An impassioned defense of immigration and the strength of the American dream.
As he describes in this highly personal account of immigration to America, Hsu arrived in America from Taiwan with $500 in his pocket. He’s now the very successful founder of an environmental engineering and renewable energy company. The story sounds a bit simplistic at first, and indeed in this debut work, Hsu doesn’t shy away from his beliefs that the American dream is alive and well and that he is proof of this theory. He opens the book bemoaning the fact that Americans feel so negative and cynical about their country, though he spends little time actually trying to understand why that might be. Instead, his mission is a more positive one—and not wholly ineffective. According to Hsu, one in 30 people around the globe wants to permanently leave his or her country and move to the United States. Rather than focusing on the pessimism he cites early on, he reminds readers that, for nonnatives, the country often holds nothing but promise. “In spite of all the controversy surrounding immigration policies,” he writes, “America remains the most welcoming place for immigrants.” Further, Hsu is also quite convincing when talking about the positive effects of immigration on the American economy, as when he reminds readers that immigrants are 30 percent more likely to start a business in the United States than nonimmigrants. Hsu effectively relates his own story and those of other successful immigrants, but on the downside, his argument would be stronger if he made more effort to understand why certain populations, native and nonnative, might not feel that “making it” in America is merely a matter of perseverance and hard work. Some of the statements—“Here, it’s not about who your parents are or where your family is from. It’s about your ability to dream big and the determination to get there”—may seem shortsighted and narrow-minded, particularly to someone who grew up impoverished and with few educational opportunities. The book would have been strengthened by an acknowledgment of such and by including a broader discussion of how to open opportunities for everyone.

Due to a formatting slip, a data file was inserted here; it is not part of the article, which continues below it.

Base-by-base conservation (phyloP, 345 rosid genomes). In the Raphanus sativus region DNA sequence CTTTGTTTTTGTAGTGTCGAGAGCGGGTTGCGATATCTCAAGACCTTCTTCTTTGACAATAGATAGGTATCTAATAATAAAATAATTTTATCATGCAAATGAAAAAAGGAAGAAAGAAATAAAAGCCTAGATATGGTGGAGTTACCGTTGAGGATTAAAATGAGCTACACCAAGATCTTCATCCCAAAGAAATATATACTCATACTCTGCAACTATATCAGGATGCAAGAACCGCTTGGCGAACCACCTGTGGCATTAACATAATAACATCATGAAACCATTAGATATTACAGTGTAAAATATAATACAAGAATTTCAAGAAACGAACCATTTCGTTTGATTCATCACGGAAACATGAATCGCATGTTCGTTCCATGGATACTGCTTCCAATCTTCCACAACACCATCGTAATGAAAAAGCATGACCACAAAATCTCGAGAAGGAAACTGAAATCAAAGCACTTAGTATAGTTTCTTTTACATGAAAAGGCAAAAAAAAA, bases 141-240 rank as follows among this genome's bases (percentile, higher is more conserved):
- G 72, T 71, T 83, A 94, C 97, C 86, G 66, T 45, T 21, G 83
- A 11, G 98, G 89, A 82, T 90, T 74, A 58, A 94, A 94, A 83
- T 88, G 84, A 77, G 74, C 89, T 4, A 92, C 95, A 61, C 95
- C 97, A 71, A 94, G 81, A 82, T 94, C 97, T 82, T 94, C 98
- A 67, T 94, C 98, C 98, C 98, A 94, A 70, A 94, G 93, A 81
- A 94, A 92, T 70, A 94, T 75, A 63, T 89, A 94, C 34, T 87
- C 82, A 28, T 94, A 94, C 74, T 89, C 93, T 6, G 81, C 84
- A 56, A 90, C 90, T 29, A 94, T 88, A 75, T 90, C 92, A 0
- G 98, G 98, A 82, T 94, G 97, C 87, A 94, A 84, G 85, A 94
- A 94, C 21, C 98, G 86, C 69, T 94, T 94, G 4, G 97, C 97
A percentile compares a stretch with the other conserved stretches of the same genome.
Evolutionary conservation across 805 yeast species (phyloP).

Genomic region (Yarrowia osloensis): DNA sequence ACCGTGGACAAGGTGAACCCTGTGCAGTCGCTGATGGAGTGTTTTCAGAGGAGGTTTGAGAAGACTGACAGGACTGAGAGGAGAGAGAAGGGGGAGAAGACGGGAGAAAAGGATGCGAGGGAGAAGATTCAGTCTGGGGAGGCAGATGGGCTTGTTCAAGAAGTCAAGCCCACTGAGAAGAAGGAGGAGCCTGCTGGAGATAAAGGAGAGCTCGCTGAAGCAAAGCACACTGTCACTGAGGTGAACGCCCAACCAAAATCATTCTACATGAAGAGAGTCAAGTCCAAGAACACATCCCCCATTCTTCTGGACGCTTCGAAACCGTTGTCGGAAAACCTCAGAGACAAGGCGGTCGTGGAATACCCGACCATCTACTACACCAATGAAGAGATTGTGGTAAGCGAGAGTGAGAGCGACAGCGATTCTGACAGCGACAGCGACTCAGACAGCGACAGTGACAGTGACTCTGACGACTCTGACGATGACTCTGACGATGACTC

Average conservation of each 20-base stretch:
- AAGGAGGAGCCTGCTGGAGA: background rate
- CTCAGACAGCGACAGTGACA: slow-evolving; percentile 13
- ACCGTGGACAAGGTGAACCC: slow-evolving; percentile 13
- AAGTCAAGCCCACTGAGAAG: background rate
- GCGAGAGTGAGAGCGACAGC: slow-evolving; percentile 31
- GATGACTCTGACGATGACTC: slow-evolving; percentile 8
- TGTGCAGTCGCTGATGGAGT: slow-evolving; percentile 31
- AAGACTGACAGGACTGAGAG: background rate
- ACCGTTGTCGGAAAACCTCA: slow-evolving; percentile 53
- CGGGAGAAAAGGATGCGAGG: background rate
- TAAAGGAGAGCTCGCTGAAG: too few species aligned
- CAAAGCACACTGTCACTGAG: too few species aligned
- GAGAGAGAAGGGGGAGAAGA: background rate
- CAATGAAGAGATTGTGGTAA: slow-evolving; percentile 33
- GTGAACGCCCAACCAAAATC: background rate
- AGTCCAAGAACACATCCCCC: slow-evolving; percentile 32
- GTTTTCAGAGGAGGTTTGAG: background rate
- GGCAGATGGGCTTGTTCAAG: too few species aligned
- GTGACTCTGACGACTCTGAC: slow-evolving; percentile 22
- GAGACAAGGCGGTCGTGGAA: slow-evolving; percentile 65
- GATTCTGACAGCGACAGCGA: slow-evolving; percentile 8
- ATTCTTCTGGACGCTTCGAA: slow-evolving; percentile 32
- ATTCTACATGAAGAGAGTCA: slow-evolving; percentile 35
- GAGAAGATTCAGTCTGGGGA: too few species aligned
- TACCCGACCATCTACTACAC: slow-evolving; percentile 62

A convincing treatise on the value of immigration, though not necessarily on the virtuousness of the American dream.